top of page
  • Connie Tsum

Famous story Other People's Money

He was one of those formidably selfish men who wither every thing around them, like those trees within the shadow of which nothing can grow.Now, at least, she had in this world a being upon whom she could lavish all her caresses so brutally repelled.But she seemed not to hear them.DeVito’s dialogue is ripe with one-liners and he delivers each with relish.Cleanliness was carried to its utmost limits:every thing shone.Not a detail but betrayed the industrious hand of the housekeeper, struggling to defend her furniture against the ravages of time.Concierges and shop-keepers knew no one better; for it was more than a quarter of a century before, that M. Vincent Favoral, the day after his wedding, had come to settle in the Rue St. Gilles; and there his two children were born,—his son M. Maxence, his daughter Mlle. Gilberte.Now, as he had no illusion whatever upon his own merits, as he knew himself to be perfectly incapable of any of those daring conceptions which lead to rapid fortune, as he was in no wise enterprising, he conceived but one means to achieve wealth, that is, to save, to economize, to stint himself, to pile penny upon penny.



Lawrence is presented as a basically good guy with the fatal flaw of greed. Oh, and there’s some sexism on the side. In 1991, the latter characteristic wouldn’t have gotten much notice.His profession of accountant had furnished him with a number of instances of the financial power of the penny daily saved, and invested so as to yield its maximum of interest.She dropped heavily upon a seat; and, drawing to her bosom Maxence and Gilberte,Jorgy brings on board his daughter Kate (Penelope Ann Miller doing her best Melanie Griffith impersonation), a high-priced New York lawyer, to defend his company. She visits Lawrence and turns on the charm.“The fact is,” resumed M. Chapelain, “Favoral was our friend; and, if we could get him out of the scrape, we would all willingly contribute.”“Is it for you, madame,” asked the commissary, “that this magnificent shawl was bought?”He knows how low humanity can stoop, and what aberrations there are in brains apparently the soundest.He was not looking for any one.To such as he spoke to, he stated that he had been sent by a cousin of his, an excellent cook, who, before taking a place in the neighborhood, was anxious to have all possible information on the subject of her prospective masters.“Here, madame, towards yourself and your children, I have no doubt; for seeing is believing:but elsewhere—”The commissary then became impatient.Any synergy with Oliver Stone’s iconic 1987 film Wall Street is not coincidental.“And what about the daughter, Mlle. Gilberte?”At last, and not without an effort,“My father always carries them in his pocket, sir,” replied Maxence.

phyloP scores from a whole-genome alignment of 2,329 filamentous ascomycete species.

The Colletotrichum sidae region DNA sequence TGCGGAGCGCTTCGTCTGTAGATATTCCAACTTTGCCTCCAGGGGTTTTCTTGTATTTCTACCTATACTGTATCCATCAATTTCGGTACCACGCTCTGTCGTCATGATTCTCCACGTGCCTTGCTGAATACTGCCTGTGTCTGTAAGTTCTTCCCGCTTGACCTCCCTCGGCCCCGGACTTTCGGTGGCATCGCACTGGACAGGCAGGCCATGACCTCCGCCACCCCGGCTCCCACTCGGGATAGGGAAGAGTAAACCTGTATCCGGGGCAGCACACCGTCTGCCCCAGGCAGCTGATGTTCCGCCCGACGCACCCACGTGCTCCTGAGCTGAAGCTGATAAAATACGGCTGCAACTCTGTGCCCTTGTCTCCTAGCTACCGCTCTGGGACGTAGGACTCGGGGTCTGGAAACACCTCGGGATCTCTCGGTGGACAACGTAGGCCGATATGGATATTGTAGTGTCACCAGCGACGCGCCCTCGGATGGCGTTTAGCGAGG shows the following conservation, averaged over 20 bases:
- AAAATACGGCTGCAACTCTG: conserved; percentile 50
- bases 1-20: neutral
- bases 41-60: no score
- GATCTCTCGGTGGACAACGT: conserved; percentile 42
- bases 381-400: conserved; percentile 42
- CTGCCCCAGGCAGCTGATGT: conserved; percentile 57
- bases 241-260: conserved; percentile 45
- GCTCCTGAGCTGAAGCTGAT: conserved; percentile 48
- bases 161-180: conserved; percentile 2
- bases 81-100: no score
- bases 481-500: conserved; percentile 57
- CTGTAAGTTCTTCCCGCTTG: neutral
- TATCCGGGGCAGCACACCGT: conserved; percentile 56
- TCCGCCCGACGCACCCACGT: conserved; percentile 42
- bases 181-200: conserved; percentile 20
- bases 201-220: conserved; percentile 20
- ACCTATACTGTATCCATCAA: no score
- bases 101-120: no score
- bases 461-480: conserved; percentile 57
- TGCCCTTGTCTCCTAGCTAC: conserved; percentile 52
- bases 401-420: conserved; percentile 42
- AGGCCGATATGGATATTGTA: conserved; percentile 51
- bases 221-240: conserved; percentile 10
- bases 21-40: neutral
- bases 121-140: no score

He is not very brilliant perhaps; but he is, it seems, a good, hard-working, economical fellow, who’ll make his way in the world.In “Other People’s Money,” after Peck sits down, DeVito stands up, and defends greed.It was, in fact, the cashier of the Mutual Credit Society, looking very much indeed as the shop-keeper had described him.The commissaries of police of Paris, as a general thing, are no simpletons; and, if they are ever taken in, it is because it has suited them to be taken in.“Other People’s Money” is a four-star movie that loses its way in the last, crucial scene, and for that it loses half a star, but that doesn’t mean I didn’t enjoy every moment right up until the happy ending, which is the unhappiest moment in the movie.“Forgotten,” he answered, scanning the syllables:“I have for-got-ten it.”Whoever was responsible should be ashamed of himself – by going where it goes, it undermines the movie’s themes and dramatic thrust.“He dines with them; but he has his own lodgings on the Boulevard du Temple.

Comments


bottom of page